Sennett Devermont said the moment he saw flashing lights behind him after making an illegal right-on-red turn in Santa Monica, he started recording audio on his cellphone.
"In court, it’s my word against the officer’s and I believe I would lose every time," he said. "So with that audio, I was able to say to the court this is really what I sounded like, this is what I said, this is what he said."
Devermont, the mastermind behind a popular mobile app that lists local DUI checkpoints called "Mr. Checkpoint," posted the confrontation on YouTube and it received more than a million views.
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That video also helped him secure a $70,000 judgment with the City of Santa Monica.
In the recording, Devermont is heard telling the officer that he has a right to refuse a field sobriety test.
"Do I have to do this?" he asked the officer.
"Yes, you do," the officer responded.
"By law?" Devermont continued.
"Yes you do," the officer repeated.
"I don’t think I do," Devermont replied.
The American Civil Liberties Union of Southern California says Devermont had a First Amendment right to refuse the field sobriety test, but adds that an officer can still make an arrest if there’s reasonable suspicion of drunken driving.
In this case, though, a judge did not believe the officer had that.
In court documents, U.S. District Judge Dean Pregerson said it is his belief that the officer was "antagonistic" and that Devermont had "simply and calmly" asserted his right not to perform any field sobriety test.
"Where the hell did you learn that from?" the officer is heard saying in the recording.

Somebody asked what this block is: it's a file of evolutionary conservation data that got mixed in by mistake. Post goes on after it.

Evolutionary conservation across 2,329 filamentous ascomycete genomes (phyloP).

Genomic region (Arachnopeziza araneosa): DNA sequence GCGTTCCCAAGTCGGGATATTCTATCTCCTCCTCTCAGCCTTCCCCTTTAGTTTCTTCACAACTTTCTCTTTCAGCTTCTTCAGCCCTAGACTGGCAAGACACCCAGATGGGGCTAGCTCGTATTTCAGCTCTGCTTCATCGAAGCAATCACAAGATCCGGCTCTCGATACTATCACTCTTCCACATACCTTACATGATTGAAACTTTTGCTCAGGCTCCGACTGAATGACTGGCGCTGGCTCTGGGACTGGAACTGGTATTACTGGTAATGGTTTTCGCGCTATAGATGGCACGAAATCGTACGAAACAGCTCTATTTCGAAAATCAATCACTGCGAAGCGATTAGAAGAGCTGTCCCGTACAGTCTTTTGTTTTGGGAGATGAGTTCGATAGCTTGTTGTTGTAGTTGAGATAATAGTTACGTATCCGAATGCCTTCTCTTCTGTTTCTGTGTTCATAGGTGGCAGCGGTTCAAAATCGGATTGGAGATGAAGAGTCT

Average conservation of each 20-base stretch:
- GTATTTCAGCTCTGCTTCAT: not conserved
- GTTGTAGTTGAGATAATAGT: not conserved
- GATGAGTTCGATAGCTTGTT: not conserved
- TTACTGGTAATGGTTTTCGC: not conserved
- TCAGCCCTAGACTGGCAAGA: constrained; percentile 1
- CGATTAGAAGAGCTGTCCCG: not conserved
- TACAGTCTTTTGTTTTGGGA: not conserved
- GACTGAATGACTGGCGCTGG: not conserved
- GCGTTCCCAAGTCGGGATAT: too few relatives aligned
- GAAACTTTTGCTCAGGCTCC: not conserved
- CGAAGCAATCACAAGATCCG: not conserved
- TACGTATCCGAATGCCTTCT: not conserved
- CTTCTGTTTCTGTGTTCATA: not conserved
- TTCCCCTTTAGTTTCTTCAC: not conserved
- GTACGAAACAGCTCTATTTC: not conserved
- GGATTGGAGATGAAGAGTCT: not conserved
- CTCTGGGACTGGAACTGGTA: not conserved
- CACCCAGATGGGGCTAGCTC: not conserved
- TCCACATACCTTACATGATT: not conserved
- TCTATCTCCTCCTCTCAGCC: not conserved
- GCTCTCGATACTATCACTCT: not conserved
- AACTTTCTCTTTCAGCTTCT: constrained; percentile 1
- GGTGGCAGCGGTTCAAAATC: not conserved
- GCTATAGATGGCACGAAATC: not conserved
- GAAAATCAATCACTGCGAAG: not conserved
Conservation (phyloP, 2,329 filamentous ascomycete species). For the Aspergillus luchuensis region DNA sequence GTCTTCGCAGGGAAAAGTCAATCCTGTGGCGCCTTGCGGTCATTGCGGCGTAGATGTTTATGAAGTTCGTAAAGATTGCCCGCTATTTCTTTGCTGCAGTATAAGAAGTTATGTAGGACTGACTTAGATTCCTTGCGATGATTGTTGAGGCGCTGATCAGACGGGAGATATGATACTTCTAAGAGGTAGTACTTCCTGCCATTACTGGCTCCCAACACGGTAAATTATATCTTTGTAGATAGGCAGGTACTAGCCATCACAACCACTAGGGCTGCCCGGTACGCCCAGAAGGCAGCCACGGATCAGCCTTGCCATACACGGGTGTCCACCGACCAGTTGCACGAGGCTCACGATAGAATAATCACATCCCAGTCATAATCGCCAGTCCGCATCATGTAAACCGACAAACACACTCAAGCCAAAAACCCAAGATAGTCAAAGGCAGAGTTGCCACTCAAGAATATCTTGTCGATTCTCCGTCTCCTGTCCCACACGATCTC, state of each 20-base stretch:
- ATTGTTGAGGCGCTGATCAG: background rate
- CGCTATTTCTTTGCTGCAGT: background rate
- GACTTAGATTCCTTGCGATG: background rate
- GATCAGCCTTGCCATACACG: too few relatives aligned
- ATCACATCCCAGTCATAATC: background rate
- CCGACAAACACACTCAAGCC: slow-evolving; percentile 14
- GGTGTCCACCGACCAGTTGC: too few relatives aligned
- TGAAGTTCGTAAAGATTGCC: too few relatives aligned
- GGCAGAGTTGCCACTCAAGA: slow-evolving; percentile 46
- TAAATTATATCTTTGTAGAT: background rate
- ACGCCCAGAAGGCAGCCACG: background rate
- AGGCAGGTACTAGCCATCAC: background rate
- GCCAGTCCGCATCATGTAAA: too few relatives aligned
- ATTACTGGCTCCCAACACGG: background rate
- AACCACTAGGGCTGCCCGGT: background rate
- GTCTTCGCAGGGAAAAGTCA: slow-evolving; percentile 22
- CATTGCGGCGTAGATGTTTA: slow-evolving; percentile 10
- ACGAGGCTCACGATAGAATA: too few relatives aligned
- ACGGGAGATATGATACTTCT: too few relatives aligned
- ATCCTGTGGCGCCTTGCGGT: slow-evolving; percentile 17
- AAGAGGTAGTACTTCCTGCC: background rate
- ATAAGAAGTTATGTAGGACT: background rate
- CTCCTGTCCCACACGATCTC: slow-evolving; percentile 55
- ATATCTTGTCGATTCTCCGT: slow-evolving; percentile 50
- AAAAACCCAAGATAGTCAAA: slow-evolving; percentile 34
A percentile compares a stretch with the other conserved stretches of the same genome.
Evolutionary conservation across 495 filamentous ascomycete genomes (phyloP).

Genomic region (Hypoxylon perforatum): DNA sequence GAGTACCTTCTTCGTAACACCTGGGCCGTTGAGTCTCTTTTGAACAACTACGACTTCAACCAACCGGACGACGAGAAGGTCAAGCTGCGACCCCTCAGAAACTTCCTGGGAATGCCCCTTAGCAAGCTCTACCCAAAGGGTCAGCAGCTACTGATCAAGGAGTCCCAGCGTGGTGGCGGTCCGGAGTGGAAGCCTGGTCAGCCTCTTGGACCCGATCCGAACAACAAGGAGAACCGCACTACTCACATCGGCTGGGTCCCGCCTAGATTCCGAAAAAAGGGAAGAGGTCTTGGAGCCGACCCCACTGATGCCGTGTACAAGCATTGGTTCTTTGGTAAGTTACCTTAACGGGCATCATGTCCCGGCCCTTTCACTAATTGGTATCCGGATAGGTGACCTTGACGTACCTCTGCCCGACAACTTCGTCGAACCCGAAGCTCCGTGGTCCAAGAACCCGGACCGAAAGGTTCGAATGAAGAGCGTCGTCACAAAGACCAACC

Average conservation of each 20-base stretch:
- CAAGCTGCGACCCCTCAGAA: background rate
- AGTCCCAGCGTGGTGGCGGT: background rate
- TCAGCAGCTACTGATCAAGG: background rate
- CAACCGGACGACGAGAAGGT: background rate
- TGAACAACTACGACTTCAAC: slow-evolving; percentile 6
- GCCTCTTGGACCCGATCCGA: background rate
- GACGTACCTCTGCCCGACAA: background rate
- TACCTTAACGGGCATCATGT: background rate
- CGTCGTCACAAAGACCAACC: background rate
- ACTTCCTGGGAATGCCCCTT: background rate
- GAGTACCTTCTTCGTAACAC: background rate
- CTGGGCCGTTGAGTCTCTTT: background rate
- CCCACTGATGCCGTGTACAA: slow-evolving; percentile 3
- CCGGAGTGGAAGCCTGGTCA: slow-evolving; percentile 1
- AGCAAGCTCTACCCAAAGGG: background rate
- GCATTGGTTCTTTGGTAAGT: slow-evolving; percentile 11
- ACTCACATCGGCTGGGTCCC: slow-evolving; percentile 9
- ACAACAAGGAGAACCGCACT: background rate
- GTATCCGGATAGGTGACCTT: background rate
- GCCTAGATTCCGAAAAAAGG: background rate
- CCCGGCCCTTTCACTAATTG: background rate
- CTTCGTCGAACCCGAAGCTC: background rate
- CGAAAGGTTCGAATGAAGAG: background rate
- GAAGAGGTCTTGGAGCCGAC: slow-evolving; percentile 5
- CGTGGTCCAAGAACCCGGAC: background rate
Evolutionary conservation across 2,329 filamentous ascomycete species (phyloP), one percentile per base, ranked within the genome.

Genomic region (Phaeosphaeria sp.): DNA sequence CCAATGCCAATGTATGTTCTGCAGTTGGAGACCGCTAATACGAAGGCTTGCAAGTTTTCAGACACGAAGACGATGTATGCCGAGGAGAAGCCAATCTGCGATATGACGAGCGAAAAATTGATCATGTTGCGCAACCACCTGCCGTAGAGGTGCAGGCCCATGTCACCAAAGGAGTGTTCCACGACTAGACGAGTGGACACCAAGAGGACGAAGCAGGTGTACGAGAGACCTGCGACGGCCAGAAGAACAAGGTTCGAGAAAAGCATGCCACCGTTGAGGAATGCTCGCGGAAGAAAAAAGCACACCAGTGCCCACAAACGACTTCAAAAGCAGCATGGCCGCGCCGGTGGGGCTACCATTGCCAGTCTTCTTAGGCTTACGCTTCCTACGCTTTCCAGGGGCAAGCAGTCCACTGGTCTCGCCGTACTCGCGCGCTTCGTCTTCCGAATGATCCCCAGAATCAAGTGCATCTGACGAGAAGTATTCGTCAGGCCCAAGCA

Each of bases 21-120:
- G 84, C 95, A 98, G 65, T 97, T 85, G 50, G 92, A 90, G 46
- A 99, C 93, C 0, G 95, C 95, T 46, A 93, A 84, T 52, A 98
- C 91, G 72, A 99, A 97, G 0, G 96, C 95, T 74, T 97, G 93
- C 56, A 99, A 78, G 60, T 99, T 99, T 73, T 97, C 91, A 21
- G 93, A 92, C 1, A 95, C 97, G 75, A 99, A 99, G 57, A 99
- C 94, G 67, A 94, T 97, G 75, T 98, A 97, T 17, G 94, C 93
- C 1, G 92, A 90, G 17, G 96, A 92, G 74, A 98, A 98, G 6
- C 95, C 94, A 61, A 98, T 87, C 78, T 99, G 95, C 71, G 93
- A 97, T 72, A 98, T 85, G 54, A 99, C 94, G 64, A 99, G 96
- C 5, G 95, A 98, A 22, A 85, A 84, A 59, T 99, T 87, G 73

Devermont responded "That’s the law, officer."
Devermont said he had studied much about DUI law in the state of California ever since he started his Mr. Checkpoint app nearly five years ago.
"I imagine this is something that happens quite a few times but it’s not actually captured on a recording," said ACLU Staff Attorney Jessica Price.
Upon reading up on the case, Price applauded Devermont for having the foresight to start recording with his phone.
"Here, the officer said the speech was slurred and that the plaintiff was being antagonistic," she said. "But by reviewing the recording, the judge was able to make his own assessment that the plaintiff’s speech was in fact not slurred, and that if anyone was being antagonistic in this encounter, it was the officer."
Devermont spent a night in the Santa Monica jail and a blood test confirmed he had not been drinking. He filed a lawsuit against the city and it took three years before it was settled.
The ACLU said a phone can be a powerful tool. In Devermont’s case, even the judge believed the officer did not have the reasonable suspicion to arrest him and that it was “merely for retaliation” against him.
"Certainly this night the footage was worth $70,000," Devermont said, adding that he believes everyone should take the moment to record their interaction with police for any reason.
Neither the Santa Monica Police Department or anyone from the City of Santa Monica returned NBC4’s request for comment.